Appleton Syntonic Menagerie
APPLETON SYNTONIC MENAGERIE
From the liner notes [this in 1969]:
Labels, categories, boundary lines – the neat classifications separating musical experiences – are dissolving rapidly. Young musicians and listeners, brought up in a “global village” because of the pervasiveness of television, recordings, and transistor radios, refuse to be compressed by past conventions. The popular music of the present is, for example, a continually changing fusion of rock, country and wester, blues, Indian influenes, echoes of Appalachian ballads, jazz, rhythm and blues, and many other elements.
Simultaneously, young composers – who, in another time, would have been called “classical” composers – are also probing, discovering, and transcending territorial markings of the past. Jon Howard Appleton, for example. Since 1967, he has been Director of the Electronic Music Studio at Dartmouth, where he is also Assistant Professor of Music. [This] The first album of his work – on Flying Dutchman – reveals the open-ended scope and resourcefulness of the new music as well as Appleton’s inventive singularity.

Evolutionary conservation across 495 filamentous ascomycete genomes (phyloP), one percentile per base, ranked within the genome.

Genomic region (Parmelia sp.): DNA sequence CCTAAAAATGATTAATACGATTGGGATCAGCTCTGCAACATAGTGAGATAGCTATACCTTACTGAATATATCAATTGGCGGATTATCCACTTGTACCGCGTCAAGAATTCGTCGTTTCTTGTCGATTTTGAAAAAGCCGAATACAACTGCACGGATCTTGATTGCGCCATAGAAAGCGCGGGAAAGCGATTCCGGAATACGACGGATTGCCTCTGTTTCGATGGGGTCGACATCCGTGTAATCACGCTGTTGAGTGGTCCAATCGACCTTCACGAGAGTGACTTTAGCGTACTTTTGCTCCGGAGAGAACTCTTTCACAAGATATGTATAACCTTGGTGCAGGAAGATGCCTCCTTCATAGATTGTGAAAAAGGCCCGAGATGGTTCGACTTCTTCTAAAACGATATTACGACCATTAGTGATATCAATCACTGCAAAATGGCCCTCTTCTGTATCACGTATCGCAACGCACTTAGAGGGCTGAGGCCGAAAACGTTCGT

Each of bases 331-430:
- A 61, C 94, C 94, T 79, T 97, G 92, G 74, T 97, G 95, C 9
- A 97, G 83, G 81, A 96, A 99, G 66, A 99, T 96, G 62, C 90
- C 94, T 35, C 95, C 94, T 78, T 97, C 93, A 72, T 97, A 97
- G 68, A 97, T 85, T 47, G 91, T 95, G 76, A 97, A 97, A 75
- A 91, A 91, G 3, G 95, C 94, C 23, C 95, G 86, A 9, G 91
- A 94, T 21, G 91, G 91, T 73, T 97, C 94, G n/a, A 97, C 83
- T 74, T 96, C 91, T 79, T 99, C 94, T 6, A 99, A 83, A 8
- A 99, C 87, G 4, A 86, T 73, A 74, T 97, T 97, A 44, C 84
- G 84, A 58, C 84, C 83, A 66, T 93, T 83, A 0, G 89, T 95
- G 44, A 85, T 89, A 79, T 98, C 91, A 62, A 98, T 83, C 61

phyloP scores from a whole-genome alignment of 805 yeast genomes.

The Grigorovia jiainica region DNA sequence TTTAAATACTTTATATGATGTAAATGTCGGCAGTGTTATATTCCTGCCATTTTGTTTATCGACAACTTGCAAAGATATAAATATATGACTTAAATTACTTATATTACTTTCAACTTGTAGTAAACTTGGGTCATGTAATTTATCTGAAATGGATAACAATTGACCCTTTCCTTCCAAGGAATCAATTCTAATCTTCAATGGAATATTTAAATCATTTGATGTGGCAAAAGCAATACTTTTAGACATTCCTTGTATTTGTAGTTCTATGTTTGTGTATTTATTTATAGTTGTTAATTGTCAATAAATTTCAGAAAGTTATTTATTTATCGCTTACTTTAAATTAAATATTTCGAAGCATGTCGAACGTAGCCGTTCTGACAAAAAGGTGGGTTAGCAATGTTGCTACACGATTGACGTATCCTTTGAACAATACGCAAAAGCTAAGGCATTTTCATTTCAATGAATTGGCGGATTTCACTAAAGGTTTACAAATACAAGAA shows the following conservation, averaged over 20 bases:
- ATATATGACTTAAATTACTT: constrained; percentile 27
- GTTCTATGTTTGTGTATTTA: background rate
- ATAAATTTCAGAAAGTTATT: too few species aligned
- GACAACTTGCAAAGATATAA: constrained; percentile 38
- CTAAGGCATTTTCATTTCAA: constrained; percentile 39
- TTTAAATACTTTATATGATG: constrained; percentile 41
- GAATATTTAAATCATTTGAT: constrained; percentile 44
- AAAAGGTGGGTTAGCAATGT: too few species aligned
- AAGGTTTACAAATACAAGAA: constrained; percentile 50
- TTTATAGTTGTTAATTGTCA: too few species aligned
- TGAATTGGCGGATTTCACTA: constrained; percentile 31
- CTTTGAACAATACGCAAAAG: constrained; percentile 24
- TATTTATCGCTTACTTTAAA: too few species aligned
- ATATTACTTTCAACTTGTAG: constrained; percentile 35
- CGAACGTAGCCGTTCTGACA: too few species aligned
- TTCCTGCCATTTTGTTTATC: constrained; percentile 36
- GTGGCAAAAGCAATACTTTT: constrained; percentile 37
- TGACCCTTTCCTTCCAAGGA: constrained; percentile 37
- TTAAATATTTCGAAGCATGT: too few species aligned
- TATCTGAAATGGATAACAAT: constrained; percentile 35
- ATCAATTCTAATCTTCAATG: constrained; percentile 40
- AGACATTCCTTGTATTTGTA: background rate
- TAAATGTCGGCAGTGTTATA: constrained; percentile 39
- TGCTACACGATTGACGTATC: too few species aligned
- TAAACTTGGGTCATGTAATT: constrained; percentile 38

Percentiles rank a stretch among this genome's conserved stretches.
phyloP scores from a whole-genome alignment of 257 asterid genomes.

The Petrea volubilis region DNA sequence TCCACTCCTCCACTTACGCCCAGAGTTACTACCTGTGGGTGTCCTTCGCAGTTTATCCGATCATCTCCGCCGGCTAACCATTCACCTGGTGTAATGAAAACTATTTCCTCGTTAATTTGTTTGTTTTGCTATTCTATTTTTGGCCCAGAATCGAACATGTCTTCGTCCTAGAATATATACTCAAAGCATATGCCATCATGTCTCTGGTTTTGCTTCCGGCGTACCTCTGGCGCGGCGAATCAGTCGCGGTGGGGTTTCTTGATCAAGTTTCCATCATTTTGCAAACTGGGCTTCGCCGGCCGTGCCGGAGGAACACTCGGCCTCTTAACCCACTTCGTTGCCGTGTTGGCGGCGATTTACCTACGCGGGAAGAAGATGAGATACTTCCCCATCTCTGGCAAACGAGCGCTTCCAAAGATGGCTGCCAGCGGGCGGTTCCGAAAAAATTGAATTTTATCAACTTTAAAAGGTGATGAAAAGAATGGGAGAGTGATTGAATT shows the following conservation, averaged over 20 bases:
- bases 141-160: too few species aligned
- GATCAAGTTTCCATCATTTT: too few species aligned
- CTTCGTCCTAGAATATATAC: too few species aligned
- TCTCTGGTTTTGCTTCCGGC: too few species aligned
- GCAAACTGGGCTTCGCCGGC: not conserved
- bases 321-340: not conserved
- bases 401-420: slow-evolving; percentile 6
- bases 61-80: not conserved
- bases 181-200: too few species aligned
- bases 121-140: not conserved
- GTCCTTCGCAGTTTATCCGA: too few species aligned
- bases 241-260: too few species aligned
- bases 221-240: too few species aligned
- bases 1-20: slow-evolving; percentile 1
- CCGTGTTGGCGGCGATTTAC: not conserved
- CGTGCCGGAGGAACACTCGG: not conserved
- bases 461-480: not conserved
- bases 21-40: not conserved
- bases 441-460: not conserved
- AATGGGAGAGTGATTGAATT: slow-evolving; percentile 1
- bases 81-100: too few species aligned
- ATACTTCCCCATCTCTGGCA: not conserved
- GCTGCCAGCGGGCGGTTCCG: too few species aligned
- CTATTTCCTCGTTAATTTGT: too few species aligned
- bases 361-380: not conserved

[... In many of his] pieces, Appleton begins with a natural – a concrete sound – and then develops it musically. He also works the other way. At those times, he will start with purely electronic sounds which suddenly reveal a concrete sound that the listener can immediately recognize as part of his natural environment.
In one sense, then, Appleton’s work can be described as a highly developed extension of “musique concrete.” He has spent hours getting the squawks of penguins, recording variegated water sounds, and collecting the wide-ranging sounds which human beings make in different situations. Appleton’s musical credo is that all sounds are potentially musical; the composer’s function is to select those which are more musical and to develop them within a musical context.
1. CHEF D’OEUVRE
4. GEORGANNA’S FANCY
5. THE VISITATION
1. NEWARK AIRPORT ROCK
2. SPUYTEN DUYVIL
3. SECOND SCENE UNOBSERVED
4. TIME SQUARE TIMES TEN